Anna Aguillard Dec. 9, 2015, 8:24am


LOS ANGELES (Legal Newsline) - On Nov. 11, JCPenney agreed to dole out a $50 million settlement to more than 8 million class members who filed suit against the retailer for false advertising.

According to a class action expert, the settlement comes as part of a larger national trend of suits filed against retailers.

“Retail sale pricing litigation is on the rise,” said Deborah Renner, leader of BakerHostetler’s class action defense practice in New York.

The suit against JCPenney was originally filed in 2012 and accused the retailer of falsely increasing its original prices in order to make its sale prices more appealing, allegedly tricking its shoppers into thinking they were getting high discounts.

The original plaintiff was a California woman who bought three shirts at $17 each, which was advertised as a 40 percent discount from its original price. The woman filed suit after learning that the shirts hadn’t sold for that original price for at least three months.

Although JCPenney entered the settlement, it denies the allegations, and said it only entered the settlement to end the headache associated with class action litigation.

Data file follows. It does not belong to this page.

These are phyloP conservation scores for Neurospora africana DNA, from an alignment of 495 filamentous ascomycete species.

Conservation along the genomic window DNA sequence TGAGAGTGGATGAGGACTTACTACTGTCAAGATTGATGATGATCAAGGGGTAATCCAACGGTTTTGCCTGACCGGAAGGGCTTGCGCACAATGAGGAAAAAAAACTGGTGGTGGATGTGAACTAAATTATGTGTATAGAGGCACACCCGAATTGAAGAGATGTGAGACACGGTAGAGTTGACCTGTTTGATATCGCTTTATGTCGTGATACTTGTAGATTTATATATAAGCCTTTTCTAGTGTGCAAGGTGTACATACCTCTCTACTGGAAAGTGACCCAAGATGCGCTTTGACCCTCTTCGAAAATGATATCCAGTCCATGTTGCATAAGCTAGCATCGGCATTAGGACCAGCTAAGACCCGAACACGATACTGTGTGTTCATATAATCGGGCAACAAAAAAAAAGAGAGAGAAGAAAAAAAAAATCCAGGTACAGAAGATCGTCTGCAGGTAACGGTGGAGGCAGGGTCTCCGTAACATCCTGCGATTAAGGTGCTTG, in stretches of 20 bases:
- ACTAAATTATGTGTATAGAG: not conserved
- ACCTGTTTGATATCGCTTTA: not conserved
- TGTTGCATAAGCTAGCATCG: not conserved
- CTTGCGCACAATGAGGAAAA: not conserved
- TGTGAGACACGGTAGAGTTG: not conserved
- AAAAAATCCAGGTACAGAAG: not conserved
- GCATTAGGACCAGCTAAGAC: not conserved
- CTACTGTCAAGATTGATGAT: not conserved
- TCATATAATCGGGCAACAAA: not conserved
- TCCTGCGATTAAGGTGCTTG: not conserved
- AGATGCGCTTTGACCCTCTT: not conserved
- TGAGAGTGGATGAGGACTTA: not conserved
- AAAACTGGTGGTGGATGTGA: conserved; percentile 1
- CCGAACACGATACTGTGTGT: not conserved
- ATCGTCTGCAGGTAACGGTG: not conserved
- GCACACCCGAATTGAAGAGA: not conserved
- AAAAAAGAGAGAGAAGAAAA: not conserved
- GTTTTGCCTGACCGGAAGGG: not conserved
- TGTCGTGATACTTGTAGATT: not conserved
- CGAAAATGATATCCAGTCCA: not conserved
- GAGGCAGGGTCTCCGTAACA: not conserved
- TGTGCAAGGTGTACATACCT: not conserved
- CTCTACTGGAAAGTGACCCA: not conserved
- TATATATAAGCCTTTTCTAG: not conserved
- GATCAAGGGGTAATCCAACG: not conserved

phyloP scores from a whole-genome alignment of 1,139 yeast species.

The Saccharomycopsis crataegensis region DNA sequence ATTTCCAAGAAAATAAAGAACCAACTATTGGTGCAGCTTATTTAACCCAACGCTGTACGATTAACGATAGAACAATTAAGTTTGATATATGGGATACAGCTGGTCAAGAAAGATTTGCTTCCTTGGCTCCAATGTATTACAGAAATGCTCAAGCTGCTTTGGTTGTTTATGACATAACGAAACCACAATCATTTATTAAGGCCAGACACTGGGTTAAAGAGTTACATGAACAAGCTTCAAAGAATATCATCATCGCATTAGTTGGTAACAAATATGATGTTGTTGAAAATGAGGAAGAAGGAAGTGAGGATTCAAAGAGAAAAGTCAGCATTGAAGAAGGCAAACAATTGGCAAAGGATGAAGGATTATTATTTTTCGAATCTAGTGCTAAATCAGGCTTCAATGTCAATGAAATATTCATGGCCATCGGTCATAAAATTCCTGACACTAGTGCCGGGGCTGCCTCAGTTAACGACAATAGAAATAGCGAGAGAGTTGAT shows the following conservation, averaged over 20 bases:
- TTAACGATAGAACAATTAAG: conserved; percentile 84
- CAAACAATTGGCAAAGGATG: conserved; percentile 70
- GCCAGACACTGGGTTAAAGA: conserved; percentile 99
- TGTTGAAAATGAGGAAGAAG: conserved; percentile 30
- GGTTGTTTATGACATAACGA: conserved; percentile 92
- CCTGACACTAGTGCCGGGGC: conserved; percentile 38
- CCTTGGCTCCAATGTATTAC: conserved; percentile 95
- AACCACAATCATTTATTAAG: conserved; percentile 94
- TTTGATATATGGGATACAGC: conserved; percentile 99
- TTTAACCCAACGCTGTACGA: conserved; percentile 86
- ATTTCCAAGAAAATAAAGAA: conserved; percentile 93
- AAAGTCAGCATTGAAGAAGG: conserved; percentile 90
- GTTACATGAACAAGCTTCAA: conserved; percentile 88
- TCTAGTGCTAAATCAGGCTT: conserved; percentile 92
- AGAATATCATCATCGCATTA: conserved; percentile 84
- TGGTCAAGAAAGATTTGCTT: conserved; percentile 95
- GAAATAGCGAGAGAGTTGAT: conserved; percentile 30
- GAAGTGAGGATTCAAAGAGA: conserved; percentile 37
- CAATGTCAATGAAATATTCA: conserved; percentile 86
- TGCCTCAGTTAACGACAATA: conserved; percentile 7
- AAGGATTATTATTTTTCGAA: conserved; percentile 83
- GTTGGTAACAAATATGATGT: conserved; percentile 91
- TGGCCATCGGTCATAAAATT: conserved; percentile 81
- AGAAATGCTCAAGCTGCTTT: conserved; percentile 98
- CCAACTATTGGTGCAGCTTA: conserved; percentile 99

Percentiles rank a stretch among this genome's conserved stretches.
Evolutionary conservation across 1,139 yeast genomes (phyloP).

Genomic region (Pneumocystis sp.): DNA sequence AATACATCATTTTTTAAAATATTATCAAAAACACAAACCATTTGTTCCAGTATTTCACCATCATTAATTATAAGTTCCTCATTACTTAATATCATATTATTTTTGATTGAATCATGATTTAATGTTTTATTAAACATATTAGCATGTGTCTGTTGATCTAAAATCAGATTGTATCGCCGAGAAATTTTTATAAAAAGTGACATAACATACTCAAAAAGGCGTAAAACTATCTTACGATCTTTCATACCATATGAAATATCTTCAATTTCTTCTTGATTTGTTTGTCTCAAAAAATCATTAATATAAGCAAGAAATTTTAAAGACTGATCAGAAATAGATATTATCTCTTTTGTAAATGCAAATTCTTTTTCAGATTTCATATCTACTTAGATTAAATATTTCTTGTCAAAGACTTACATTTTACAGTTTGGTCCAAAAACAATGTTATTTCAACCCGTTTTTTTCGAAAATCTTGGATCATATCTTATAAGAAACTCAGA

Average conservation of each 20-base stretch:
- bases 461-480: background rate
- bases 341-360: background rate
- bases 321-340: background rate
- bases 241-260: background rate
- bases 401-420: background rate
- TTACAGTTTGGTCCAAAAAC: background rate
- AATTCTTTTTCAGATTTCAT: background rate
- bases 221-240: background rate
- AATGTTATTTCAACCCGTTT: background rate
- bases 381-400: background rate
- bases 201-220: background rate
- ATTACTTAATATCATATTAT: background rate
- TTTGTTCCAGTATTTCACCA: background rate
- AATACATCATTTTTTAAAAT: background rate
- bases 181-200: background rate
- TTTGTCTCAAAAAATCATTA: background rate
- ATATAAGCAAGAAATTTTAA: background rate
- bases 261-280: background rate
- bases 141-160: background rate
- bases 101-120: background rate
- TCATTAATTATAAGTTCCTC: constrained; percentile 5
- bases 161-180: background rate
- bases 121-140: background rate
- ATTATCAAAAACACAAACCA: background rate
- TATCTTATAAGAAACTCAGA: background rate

“It is easier to manage a class action settlement than class action litigation,” Renner said.

“While the settlement here involves 8-to-11 million people potentially, there is a procedure in place.”

The settlement class extends to all people who shopped at one of JCPenney’s California locations between Nov. 5, 2010 and Dec. 31, 2014, and who purchased one or more JCPenney branded items at a discount of at least 30 percent off the item’s original price.

Class members will receive either a cash payment or store credit after submitting a valid claim form. The amount will be determined by a point system.

At least 32 class actions have been filed in the state of California for similar allegations against various retailers, including Ascena Retail Group, Michael Kors and Kohls.

Renner said although the trend of class actions against retailers is new, it’s not unprecedented.

“Class actions over alleged misrepresentations in pricing are not new, and many industries have been affected over the years,” she said.

“In the 1990s, for example, we saw a spate of class actions against insurance companies for alleged misrepresentations in the pricing of their life insurance products, and later, for the pricing of their long-term care products.

“As for retail sale pricing litigation, there have been other suits recently, and we expect to see more.”

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